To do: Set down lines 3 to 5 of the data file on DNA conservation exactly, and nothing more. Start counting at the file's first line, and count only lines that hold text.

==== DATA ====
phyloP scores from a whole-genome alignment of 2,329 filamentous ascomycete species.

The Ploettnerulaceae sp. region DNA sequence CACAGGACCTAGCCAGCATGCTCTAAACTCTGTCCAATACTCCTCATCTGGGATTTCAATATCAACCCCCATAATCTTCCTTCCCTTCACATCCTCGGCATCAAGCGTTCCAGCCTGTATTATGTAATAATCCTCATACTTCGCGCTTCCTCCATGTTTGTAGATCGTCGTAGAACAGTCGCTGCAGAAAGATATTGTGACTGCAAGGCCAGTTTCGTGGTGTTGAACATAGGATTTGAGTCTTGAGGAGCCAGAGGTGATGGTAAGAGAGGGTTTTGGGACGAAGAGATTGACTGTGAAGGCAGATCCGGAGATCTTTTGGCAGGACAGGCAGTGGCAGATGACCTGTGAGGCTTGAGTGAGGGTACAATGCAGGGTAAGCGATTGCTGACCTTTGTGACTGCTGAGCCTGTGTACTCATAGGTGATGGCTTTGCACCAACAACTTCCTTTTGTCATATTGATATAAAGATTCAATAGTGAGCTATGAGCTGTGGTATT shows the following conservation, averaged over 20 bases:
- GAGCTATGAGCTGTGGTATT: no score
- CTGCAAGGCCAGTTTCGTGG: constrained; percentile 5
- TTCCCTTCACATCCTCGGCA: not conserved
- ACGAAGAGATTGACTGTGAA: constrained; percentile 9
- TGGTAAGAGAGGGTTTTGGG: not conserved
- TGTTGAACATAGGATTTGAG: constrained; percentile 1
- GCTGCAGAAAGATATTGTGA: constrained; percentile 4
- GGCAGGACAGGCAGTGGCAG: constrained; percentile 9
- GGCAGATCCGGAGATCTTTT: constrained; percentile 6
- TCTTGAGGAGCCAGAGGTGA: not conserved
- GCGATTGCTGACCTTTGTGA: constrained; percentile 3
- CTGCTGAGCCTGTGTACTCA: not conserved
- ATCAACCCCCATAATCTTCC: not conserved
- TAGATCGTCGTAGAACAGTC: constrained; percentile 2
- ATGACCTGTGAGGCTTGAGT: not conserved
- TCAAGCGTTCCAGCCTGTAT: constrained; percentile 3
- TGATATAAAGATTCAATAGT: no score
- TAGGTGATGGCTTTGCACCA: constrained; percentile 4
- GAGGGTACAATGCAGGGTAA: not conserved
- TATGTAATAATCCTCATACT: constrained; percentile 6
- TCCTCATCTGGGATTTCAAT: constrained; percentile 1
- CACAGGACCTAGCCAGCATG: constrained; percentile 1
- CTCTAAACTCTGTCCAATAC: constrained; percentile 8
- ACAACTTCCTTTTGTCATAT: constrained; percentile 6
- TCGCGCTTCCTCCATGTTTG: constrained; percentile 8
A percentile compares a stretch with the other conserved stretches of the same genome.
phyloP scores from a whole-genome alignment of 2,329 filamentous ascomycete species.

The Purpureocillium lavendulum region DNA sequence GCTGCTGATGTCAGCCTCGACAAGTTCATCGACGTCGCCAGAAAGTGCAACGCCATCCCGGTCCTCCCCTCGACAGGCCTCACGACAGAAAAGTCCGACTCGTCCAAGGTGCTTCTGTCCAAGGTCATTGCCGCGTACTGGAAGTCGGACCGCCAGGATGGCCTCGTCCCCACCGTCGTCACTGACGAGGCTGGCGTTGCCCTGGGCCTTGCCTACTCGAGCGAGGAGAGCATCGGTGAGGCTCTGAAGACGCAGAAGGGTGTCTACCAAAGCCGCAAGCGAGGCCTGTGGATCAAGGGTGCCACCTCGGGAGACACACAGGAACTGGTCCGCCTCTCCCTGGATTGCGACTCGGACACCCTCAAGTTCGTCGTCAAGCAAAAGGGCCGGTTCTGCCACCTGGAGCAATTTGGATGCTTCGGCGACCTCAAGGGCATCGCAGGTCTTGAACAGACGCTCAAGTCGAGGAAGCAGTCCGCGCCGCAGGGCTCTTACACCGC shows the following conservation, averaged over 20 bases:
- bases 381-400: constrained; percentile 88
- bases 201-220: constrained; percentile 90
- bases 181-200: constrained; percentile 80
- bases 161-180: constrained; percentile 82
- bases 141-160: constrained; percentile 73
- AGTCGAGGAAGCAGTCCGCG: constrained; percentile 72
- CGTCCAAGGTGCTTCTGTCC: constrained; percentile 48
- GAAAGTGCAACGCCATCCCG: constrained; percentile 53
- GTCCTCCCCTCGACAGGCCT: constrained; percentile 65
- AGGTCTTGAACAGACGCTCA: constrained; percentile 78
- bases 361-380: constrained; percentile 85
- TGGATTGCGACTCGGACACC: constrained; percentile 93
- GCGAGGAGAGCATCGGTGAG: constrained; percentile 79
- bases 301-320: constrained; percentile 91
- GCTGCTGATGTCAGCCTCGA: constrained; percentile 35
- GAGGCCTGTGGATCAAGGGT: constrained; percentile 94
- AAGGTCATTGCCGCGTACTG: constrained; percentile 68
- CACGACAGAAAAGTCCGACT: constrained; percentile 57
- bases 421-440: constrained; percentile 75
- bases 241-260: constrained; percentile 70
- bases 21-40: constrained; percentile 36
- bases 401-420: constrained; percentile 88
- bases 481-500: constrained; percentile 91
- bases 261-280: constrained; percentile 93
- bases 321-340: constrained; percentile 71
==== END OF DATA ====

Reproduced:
- GAGCTATGAGCTGTGGTATT: no score
- CTGCAAGGCCAGTTTCGTGG: constrained; percentile 5
- TTCCCTTCACATCCTCGGCA: not conserved